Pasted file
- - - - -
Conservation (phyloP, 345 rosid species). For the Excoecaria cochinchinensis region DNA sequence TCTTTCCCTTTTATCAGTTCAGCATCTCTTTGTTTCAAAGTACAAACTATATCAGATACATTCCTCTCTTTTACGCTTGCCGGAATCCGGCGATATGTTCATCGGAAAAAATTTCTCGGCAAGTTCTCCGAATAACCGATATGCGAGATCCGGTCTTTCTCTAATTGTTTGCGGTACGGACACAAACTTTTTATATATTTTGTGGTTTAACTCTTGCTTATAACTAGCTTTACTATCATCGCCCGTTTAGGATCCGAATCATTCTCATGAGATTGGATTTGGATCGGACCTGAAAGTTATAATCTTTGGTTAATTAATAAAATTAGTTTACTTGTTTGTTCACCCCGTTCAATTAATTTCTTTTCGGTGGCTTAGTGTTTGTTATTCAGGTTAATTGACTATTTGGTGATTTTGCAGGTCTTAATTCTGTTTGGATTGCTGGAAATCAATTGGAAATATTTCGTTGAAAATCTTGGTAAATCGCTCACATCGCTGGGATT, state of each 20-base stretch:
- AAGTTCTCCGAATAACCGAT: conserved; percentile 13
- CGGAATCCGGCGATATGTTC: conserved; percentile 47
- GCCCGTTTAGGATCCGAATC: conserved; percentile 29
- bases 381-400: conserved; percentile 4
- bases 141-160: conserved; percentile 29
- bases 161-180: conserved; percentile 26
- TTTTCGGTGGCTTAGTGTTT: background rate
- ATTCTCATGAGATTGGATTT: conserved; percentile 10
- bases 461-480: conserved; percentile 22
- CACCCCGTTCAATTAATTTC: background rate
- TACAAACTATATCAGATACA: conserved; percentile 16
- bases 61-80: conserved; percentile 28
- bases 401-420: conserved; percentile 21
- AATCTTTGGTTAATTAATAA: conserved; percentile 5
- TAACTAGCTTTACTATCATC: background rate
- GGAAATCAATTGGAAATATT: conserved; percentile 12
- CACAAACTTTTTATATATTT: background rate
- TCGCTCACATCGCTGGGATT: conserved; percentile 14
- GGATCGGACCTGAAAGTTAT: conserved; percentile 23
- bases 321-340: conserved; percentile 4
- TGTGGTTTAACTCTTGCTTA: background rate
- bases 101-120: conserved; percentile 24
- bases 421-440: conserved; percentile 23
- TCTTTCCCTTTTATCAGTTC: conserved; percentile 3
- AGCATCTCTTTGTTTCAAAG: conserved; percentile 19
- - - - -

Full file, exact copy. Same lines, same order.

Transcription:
Conservation (phyloP, 345 rosid species). For the Excoecaria cochinchinensis region DNA sequence TCTTTCCCTTTTATCAGTTCAGCATCTCTTTGTTTCAAAGTACAAACTATATCAGATACATTCCTCTCTTTTACGCTTGCCGGAATCCGGCGATATGTTCATCGGAAAAAATTTCTCGGCAAGTTCTCCGAATAACCGATATGCGAGATCCGGTCTTTCTCTAATTGTTTGCGGTACGGACACAAACTTTTTATATATTTTGTGGTTTAACTCTTGCTTATAACTAGCTTTACTATCATCGCCCGTTTAGGATCCGAATCATTCTCATGAGATTGGATTTGGATCGGACCTGAAAGTTATAATCTTTGGTTAATTAATAAAATTAGTTTACTTGTTTGTTCACCCCGTTCAATTAATTTCTTTTCGGTGGCTTAGTGTTTGTTATTCAGGTTAATTGACTATTTGGTGATTTTGCAGGTCTTAATTCTGTTTGGATTGCTGGAAATCAATTGGAAATATTTCGTTGAAAATCTTGGTAAATCGCTCACATCGCTGGGATT, state of each 20-base stretch:
- AAGTTCTCCGAATAACCGAT: conserved; percentile 13
- CGGAATCCGGCGATATGTTC: conserved; percentile 47
- GCCCGTTTAGGATCCGAATC: conserved; percentile 29
- bases 381-400: conserved; percentile 4
- bases 141-160: conserved; percentile 29
- bases 161-180: conserved; percentile 26
- TTTTCGGTGGCTTAGTGTTT: background rate
- ATTCTCATGAGATTGGATTT: conserved; percentile 10
- bases 461-480: conserved; percentile 22
- CACCCCGTTCAATTAATTTC: background rate
- TACAAACTATATCAGATACA: conserved; percentile 16
- bases 61-80: conserved; percentile 28
- bases 401-420: conserved; percentile 21
- AATCTTTGGTTAATTAATAA: conserved; percentile 5
- TAACTAGCTTTACTATCATC: background rate
- GGAAATCAATTGGAAATATT: conserved; percentile 12
- CACAAACTTTTTATATATTT: background rate
- TCGCTCACATCGCTGGGATT: conserved; percentile 14
- GGATCGGACCTGAAAGTTAT: conserved; percentile 23
- bases 321-340: conserved; percentile 4
- TGTGGTTTAACTCTTGCTTA: background rate
- bases 101-120: conserved; percentile 24
- bases 421-440: conserved; percentile 23
- TCTTTCCCTTTTATCAGTTC: conserved; percentile 3
- AGCATCTCTTTGTTTCAAAG: conserved; percentile 19